So why strike?   The changes to pay and pensions that are being forced on teachers by Michael Gove and the Westminster Government are making it more and more difficult to attract and retain graduates to the sector.  A YouGov opinion poll in January found that morale in the teaching profession continues to fall and almost three quarters (74%) of teachers say their morale has declined since the last general election.  52% of teachers are less likely to stay in the profession as a result of changes to teachers’ pay and pensions, while 57% are less likely to stay as a result of changes to teacher’s conditions.  The Government are demanding that teachers pay more into their pensions, receive less and have to work until at least 68; an age at which many in the profession fear they will not be able to provide the current standards they expect of themselves for their students.  Changes to pay, which international studies show will not improve standards, will create divisive working conditions that have a detrimental impact on education provisions.

We shouldn’t forget also that the NUT has done everything that it possible could to avoid any further strikes taking place.  National strike action was cancelled in November.  Strike action scheduled for February was postponed and while other regional strikes were taking place throughout the UK at the end of last year, as a result of progress in engaging with the Welsh Government, strike action here in Wales was avoided.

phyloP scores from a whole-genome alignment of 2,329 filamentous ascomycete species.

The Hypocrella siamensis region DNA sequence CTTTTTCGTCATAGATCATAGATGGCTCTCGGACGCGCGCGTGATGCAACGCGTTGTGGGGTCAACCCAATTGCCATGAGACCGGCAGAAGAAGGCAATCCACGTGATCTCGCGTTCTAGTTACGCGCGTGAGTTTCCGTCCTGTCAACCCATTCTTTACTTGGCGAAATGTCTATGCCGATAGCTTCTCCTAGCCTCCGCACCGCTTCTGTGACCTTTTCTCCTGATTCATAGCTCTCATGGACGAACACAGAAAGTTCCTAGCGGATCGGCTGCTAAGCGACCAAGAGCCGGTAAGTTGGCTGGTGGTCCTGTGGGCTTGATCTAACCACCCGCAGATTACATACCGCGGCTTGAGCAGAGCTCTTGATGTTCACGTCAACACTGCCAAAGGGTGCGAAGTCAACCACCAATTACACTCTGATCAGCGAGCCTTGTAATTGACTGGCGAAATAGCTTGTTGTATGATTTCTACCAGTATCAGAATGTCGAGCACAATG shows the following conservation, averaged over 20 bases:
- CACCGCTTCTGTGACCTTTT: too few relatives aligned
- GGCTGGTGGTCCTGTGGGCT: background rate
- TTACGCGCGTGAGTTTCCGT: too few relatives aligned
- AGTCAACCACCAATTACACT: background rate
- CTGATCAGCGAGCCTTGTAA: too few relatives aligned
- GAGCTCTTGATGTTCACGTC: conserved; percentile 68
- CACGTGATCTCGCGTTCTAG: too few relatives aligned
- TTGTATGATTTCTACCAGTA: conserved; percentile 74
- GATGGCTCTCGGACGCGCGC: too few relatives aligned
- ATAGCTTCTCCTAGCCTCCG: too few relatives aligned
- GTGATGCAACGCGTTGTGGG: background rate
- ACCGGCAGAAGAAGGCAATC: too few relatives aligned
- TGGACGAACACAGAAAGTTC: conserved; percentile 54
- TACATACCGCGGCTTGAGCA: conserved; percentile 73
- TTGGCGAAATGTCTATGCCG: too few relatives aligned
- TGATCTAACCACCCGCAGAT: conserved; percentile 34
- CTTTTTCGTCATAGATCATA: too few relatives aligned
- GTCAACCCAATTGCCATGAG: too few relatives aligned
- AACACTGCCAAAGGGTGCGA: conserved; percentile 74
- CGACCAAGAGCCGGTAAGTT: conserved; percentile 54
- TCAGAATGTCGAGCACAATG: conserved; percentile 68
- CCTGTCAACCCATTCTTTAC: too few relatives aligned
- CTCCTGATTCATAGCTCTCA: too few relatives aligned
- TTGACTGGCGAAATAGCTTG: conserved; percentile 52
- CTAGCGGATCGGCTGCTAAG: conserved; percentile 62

It has been 17 weeks since the NUT and NASUWT met with government officials.  While teachers have been trying to find a way forward the Westminster Education Secretary has put obstacle after obstacle in the way of talks, showing no serious attempt to resolve – or even to discuss – the matters in dispute.  Michael Gove is refusing to discuss the substance of our dispute which deals with the reality of teachers concerns. As regrettable as the situation is, this has forced the NUT into announcing a strike, which is not just justified but necessary, to take place in March.

The strike action can of course be called off. The power to avoid this disruption is in the hands of the Secretary of State.  If he provides reassurances that he will not go ahead with any changes which worsen teachers’ working conditions and commit to serious and substantive talks on the other elements of the dispute, including on pay and pensions, he can stop the strike from taking place.

The responsibility for this situation lies fairly and squarely at the door of this intransigent Education Secretary. It is time he changed his attitude and listened to the genuine concerns of teachers.

I’ll post a link to the article on the Daily Post website if and when it appears.  I am assuming that it did go in yesterday but sadly the Daily Post doesn’t reach us in Cardiff anymore so I’m not 100% sure.